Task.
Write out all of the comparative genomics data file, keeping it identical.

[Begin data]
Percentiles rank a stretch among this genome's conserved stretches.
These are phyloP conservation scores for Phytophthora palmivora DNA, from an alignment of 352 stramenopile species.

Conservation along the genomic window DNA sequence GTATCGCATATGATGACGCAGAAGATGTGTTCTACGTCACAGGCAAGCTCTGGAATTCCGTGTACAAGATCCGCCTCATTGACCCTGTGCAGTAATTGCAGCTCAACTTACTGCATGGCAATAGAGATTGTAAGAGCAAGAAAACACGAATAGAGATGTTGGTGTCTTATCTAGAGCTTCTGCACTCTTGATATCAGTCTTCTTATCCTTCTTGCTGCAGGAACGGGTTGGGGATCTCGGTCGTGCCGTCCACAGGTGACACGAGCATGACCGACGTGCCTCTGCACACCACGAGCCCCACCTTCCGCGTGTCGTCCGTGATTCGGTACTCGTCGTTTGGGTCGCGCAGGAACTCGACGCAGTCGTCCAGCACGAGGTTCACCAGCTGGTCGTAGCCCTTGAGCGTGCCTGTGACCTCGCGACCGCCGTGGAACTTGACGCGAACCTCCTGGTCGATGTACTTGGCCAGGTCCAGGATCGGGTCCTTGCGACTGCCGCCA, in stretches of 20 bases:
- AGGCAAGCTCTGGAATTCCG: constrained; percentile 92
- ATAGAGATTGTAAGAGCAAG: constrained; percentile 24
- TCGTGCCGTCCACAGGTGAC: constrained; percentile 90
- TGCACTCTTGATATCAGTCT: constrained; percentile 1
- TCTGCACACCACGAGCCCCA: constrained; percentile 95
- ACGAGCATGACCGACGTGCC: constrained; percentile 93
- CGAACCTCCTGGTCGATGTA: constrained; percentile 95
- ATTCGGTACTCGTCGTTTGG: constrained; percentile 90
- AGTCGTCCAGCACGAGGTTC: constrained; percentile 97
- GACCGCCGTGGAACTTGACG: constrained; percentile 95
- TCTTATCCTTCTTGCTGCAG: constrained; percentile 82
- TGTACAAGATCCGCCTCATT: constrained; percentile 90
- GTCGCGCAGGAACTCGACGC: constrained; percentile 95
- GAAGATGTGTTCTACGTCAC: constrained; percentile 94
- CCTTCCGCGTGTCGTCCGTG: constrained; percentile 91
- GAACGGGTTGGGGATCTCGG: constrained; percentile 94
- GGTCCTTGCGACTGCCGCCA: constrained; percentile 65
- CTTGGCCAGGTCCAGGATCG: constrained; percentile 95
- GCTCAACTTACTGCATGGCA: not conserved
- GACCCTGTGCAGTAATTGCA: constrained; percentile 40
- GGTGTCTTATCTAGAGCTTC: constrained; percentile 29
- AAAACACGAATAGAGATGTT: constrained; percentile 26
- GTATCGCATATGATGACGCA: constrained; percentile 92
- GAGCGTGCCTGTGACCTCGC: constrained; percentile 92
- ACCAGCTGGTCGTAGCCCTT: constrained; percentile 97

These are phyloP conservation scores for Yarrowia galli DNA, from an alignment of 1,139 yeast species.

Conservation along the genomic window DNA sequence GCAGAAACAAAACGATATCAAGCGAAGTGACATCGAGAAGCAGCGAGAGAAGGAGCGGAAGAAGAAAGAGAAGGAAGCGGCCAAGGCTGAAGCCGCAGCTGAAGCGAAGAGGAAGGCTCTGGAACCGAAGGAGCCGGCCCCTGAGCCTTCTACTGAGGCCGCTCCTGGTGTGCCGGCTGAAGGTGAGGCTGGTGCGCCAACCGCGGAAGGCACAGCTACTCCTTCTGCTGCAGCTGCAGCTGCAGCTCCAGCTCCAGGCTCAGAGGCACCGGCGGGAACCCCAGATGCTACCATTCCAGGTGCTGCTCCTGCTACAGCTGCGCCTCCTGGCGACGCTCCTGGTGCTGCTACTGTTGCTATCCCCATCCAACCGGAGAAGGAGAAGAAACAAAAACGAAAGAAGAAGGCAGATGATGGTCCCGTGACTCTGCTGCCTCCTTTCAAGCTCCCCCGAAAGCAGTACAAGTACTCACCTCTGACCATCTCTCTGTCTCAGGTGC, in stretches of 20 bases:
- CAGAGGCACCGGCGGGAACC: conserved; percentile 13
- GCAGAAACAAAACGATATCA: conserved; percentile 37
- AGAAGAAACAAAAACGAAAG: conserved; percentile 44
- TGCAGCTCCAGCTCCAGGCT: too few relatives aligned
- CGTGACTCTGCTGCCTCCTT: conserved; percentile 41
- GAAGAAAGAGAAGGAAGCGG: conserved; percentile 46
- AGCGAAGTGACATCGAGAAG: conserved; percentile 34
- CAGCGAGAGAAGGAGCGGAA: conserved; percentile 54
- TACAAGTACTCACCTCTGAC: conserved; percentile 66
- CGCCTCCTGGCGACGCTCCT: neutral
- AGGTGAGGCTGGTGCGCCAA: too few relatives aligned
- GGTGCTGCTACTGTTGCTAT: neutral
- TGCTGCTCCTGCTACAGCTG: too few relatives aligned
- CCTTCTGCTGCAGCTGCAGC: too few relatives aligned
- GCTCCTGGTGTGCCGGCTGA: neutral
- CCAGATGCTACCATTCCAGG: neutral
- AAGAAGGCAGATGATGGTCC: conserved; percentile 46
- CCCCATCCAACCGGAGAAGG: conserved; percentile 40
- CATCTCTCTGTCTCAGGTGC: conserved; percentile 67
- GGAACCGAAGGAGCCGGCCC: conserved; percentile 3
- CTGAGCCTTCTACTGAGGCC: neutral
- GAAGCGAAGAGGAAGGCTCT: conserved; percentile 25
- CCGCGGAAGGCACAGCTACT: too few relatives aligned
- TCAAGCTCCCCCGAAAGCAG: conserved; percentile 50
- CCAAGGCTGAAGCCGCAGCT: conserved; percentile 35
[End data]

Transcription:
Percentiles rank a stretch among this genome's conserved stretches.
These are phyloP conservation scores for Phytophthora palmivora DNA, from an alignment of 352 stramenopile species.

Conservation along the genomic window DNA sequence GTATCGCATATGATGACGCAGAAGATGTGTTCTACGTCACAGGCAAGCTCTGGAATTCCGTGTACAAGATCCGCCTCATTGACCCTGTGCAGTAATTGCAGCTCAACTTACTGCATGGCAATAGAGATTGTAAGAGCAAGAAAACACGAATAGAGATGTTGGTGTCTTATCTAGAGCTTCTGCACTCTTGATATCAGTCTTCTTATCCTTCTTGCTGCAGGAACGGGTTGGGGATCTCGGTCGTGCCGTCCACAGGTGACACGAGCATGACCGACGTGCCTCTGCACACCACGAGCCCCACCTTCCGCGTGTCGTCCGTGATTCGGTACTCGTCGTTTGGGTCGCGCAGGAACTCGACGCAGTCGTCCAGCACGAGGTTCACCAGCTGGTCGTAGCCCTTGAGCGTGCCTGTGACCTCGCGACCGCCGTGGAACTTGACGCGAACCTCCTGGTCGATGTACTTGGCCAGGTCCAGGATCGGGTCCTTGCGACTGCCGCCA, in stretches of 20 bases:
- AGGCAAGCTCTGGAATTCCG: constrained; percentile 92
- ATAGAGATTGTAAGAGCAAG: constrained; percentile 24
- TCGTGCCGTCCACAGGTGAC: constrained; percentile 90
- TGCACTCTTGATATCAGTCT: constrained; percentile 1
- TCTGCACACCACGAGCCCCA: constrained; percentile 95
- ACGAGCATGACCGACGTGCC: constrained; percentile 93
- CGAACCTCCTGGTCGATGTA: constrained; percentile 95
- ATTCGGTACTCGTCGTTTGG: constrained; percentile 90
- AGTCGTCCAGCACGAGGTTC: constrained; percentile 97
- GACCGCCGTGGAACTTGACG: constrained; percentile 95
- TCTTATCCTTCTTGCTGCAG: constrained; percentile 82
- TGTACAAGATCCGCCTCATT: constrained; percentile 90
- GTCGCGCAGGAACTCGACGC: constrained; percentile 95
- GAAGATGTGTTCTACGTCAC: constrained; percentile 94
- CCTTCCGCGTGTCGTCCGTG: constrained; percentile 91
- GAACGGGTTGGGGATCTCGG: constrained; percentile 94
- GGTCCTTGCGACTGCCGCCA: constrained; percentile 65
- CTTGGCCAGGTCCAGGATCG: constrained; percentile 95
- GCTCAACTTACTGCATGGCA: not conserved
- GACCCTGTGCAGTAATTGCA: constrained; percentile 40
- GGTGTCTTATCTAGAGCTTC: constrained; percentile 29
- AAAACACGAATAGAGATGTT: constrained; percentile 26
- GTATCGCATATGATGACGCA: constrained; percentile 92
- GAGCGTGCCTGTGACCTCGC: constrained; percentile 92
- ACCAGCTGGTCGTAGCCCTT: constrained; percentile 97

These are phyloP conservation scores for Yarrowia galli DNA, from an alignment of 1,139 yeast species.

Conservation along the genomic window DNA sequence GCAGAAACAAAACGATATCAAGCGAAGTGACATCGAGAAGCAGCGAGAGAAGGAGCGGAAGAAGAAAGAGAAGGAAGCGGCCAAGGCTGAAGCCGCAGCTGAAGCGAAGAGGAAGGCTCTGGAACCGAAGGAGCCGGCCCCTGAGCCTTCTACTGAGGCCGCTCCTGGTGTGCCGGCTGAAGGTGAGGCTGGTGCGCCAACCGCGGAAGGCACAGCTACTCCTTCTGCTGCAGCTGCAGCTGCAGCTCCAGCTCCAGGCTCAGAGGCACCGGCGGGAACCCCAGATGCTACCATTCCAGGTGCTGCTCCTGCTACAGCTGCGCCTCCTGGCGACGCTCCTGGTGCTGCTACTGTTGCTATCCCCATCCAACCGGAGAAGGAGAAGAAACAAAAACGAAAGAAGAAGGCAGATGATGGTCCCGTGACTCTGCTGCCTCCTTTCAAGCTCCCCCGAAAGCAGTACAAGTACTCACCTCTGACCATCTCTCTGTCTCAGGTGC, in stretches of 20 bases:
- CAGAGGCACCGGCGGGAACC: conserved; percentile 13
- GCAGAAACAAAACGATATCA: conserved; percentile 37
- AGAAGAAACAAAAACGAAAG: conserved; percentile 44
- TGCAGCTCCAGCTCCAGGCT: too few relatives aligned
- CGTGACTCTGCTGCCTCCTT: conserved; percentile 41
- GAAGAAAGAGAAGGAAGCGG: conserved; percentile 46
- AGCGAAGTGACATCGAGAAG: conserved; percentile 34
- CAGCGAGAGAAGGAGCGGAA: conserved; percentile 54
- TACAAGTACTCACCTCTGAC: conserved; percentile 66
- CGCCTCCTGGCGACGCTCCT: neutral
- AGGTGAGGCTGGTGCGCCAA: too few relatives aligned
- GGTGCTGCTACTGTTGCTAT: neutral
- TGCTGCTCCTGCTACAGCTG: too few relatives aligned
- CCTTCTGCTGCAGCTGCAGC: too few relatives aligned
- GCTCCTGGTGTGCCGGCTGA: neutral
- CCAGATGCTACCATTCCAGG: neutral
- AAGAAGGCAGATGATGGTCC: conserved; percentile 46
- CCCCATCCAACCGGAGAAGG: conserved; percentile 40
- CATCTCTCTGTCTCAGGTGC: conserved; percentile 67
- GGAACCGAAGGAGCCGGCCC: conserved; percentile 3
- CTGAGCCTTCTACTGAGGCC: neutral
- GAAGCGAAGAGGAAGGCTCT: conserved; percentile 25
- CCGCGGAAGGCACAGCTACT: too few relatives aligned
- TCAAGCTCCCCCGAAAGCAG: conserved; percentile 50
- CCAAGGCTGAAGCCGCAGCT: conserved; percentile 35